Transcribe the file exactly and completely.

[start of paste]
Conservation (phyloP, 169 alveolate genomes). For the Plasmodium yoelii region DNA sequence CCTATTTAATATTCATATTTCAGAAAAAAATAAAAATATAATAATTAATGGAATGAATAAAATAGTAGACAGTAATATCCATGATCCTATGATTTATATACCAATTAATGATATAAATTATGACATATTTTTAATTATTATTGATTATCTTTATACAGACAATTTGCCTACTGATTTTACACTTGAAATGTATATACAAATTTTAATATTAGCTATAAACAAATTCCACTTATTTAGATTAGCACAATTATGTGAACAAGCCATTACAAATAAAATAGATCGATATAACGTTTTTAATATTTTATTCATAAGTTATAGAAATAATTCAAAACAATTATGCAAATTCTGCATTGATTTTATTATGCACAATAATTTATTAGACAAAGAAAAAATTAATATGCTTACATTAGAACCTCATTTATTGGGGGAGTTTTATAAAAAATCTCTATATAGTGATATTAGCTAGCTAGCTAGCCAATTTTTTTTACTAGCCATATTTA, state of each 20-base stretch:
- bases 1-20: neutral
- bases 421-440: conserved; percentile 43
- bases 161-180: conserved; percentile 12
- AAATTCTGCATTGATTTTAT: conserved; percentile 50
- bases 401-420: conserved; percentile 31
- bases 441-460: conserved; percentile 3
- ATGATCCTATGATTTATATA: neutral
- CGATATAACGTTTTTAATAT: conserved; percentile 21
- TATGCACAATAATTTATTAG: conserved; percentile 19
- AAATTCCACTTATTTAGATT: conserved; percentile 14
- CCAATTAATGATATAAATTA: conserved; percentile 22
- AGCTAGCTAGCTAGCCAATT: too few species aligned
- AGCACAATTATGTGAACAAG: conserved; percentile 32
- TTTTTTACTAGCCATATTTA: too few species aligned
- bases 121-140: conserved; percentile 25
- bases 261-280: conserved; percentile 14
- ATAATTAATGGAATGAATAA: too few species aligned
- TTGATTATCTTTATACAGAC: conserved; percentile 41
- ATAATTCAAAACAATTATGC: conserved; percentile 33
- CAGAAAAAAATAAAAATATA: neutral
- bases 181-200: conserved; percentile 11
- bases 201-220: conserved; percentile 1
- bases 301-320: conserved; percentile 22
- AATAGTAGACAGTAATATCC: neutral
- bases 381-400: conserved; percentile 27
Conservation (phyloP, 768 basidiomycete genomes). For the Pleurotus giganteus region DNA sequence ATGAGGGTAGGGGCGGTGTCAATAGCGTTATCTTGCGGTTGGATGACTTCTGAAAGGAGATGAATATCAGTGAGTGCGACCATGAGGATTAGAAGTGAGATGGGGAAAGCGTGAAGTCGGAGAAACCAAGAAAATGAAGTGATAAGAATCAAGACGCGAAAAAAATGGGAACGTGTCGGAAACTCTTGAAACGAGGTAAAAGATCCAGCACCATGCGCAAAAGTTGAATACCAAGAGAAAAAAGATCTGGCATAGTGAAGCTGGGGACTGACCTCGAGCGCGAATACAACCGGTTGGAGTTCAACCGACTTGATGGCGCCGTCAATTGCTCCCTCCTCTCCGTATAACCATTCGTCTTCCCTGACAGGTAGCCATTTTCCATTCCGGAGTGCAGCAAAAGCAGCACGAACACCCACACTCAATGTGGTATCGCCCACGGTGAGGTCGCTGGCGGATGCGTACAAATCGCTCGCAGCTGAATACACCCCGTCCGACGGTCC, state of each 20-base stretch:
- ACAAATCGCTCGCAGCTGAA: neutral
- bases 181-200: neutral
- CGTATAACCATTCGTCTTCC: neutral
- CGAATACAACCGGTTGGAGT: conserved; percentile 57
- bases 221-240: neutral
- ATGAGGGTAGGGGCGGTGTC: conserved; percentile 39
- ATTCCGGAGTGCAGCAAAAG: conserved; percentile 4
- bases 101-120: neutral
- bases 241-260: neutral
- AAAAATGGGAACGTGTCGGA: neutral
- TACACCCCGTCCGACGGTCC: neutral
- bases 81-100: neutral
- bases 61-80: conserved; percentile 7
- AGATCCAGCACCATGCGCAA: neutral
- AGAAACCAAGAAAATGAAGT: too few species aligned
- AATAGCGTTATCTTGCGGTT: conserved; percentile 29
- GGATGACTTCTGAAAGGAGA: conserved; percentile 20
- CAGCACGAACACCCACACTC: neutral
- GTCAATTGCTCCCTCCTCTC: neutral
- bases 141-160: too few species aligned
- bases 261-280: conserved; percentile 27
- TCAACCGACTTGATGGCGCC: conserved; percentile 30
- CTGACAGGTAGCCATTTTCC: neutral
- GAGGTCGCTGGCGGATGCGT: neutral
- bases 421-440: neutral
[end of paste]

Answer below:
Conservation (phyloP, 169 alveolate genomes). For the Plasmodium yoelii region DNA sequence CCTATTTAATATTCATATTTCAGAAAAAAATAAAAATATAATAATTAATGGAATGAATAAAATAGTAGACAGTAATATCCATGATCCTATGATTTATATACCAATTAATGATATAAATTATGACATATTTTTAATTATTATTGATTATCTTTATACAGACAATTTGCCTACTGATTTTACACTTGAAATGTATATACAAATTTTAATATTAGCTATAAACAAATTCCACTTATTTAGATTAGCACAATTATGTGAACAAGCCATTACAAATAAAATAGATCGATATAACGTTTTTAATATTTTATTCATAAGTTATAGAAATAATTCAAAACAATTATGCAAATTCTGCATTGATTTTATTATGCACAATAATTTATTAGACAAAGAAAAAATTAATATGCTTACATTAGAACCTCATTTATTGGGGGAGTTTTATAAAAAATCTCTATATAGTGATATTAGCTAGCTAGCTAGCCAATTTTTTTTACTAGCCATATTTA, state of each 20-base stretch:
- bases 1-20: neutral
- bases 421-440: conserved; percentile 43
- bases 161-180: conserved; percentile 12
- AAATTCTGCATTGATTTTAT: conserved; percentile 50
- bases 401-420: conserved; percentile 31
- bases 441-460: conserved; percentile 3
- ATGATCCTATGATTTATATA: neutral
- CGATATAACGTTTTTAATAT: conserved; percentile 21
- TATGCACAATAATTTATTAG: conserved; percentile 19
- AAATTCCACTTATTTAGATT: conserved; percentile 14
- CCAATTAATGATATAAATTA: conserved; percentile 22
- AGCTAGCTAGCTAGCCAATT: too few species aligned
- AGCACAATTATGTGAACAAG: conserved; percentile 32
- TTTTTTACTAGCCATATTTA: too few species aligned
- bases 121-140: conserved; percentile 25
- bases 261-280: conserved; percentile 14
- ATAATTAATGGAATGAATAA: too few species aligned
- TTGATTATCTTTATACAGAC: conserved; percentile 41
- ATAATTCAAAACAATTATGC: conserved; percentile 33
- CAGAAAAAAATAAAAATATA: neutral
- bases 181-200: conserved; percentile 11
- bases 201-220: conserved; percentile 1
- bases 301-320: conserved; percentile 22
- AATAGTAGACAGTAATATCC: neutral
- bases 381-400: conserved; percentile 27
Conservation (phyloP, 768 basidiomycete genomes). For the Pleurotus giganteus region DNA sequence ATGAGGGTAGGGGCGGTGTCAATAGCGTTATCTTGCGGTTGGATGACTTCTGAAAGGAGATGAATATCAGTGAGTGCGACCATGAGGATTAGAAGTGAGATGGGGAAAGCGTGAAGTCGGAGAAACCAAGAAAATGAAGTGATAAGAATCAAGACGCGAAAAAAATGGGAACGTGTCGGAAACTCTTGAAACGAGGTAAAAGATCCAGCACCATGCGCAAAAGTTGAATACCAAGAGAAAAAAGATCTGGCATAGTGAAGCTGGGGACTGACCTCGAGCGCGAATACAACCGGTTGGAGTTCAACCGACTTGATGGCGCCGTCAATTGCTCCCTCCTCTCCGTATAACCATTCGTCTTCCCTGACAGGTAGCCATTTTCCATTCCGGAGTGCAGCAAAAGCAGCACGAACACCCACACTCAATGTGGTATCGCCCACGGTGAGGTCGCTGGCGGATGCGTACAAATCGCTCGCAGCTGAATACACCCCGTCCGACGGTCC, state of each 20-base stretch:
- ACAAATCGCTCGCAGCTGAA: neutral
- bases 181-200: neutral
- CGTATAACCATTCGTCTTCC: neutral
- CGAATACAACCGGTTGGAGT: conserved; percentile 57
- bases 221-240: neutral
- ATGAGGGTAGGGGCGGTGTC: conserved; percentile 39
- ATTCCGGAGTGCAGCAAAAG: conserved; percentile 4
- bases 101-120: neutral
- bases 241-260: neutral
- AAAAATGGGAACGTGTCGGA: neutral
- TACACCCCGTCCGACGGTCC: neutral
- bases 81-100: neutral
- bases 61-80: conserved; percentile 7
- AGATCCAGCACCATGCGCAA: neutral
- AGAAACCAAGAAAATGAAGT: too few species aligned
- AATAGCGTTATCTTGCGGTT: conserved; percentile 29
- GGATGACTTCTGAAAGGAGA: conserved; percentile 20
- CAGCACGAACACCCACACTC: neutral
- GTCAATTGCTCCCTCCTCTC: neutral
- bases 141-160: too few species aligned
- bases 261-280: conserved; percentile 27
- TCAACCGACTTGATGGCGCC: conserved; percentile 30
- CTGACAGGTAGCCATTTTCC: neutral
- GAGGTCGCTGGCGGATGCGT: neutral
- bases 421-440: neutral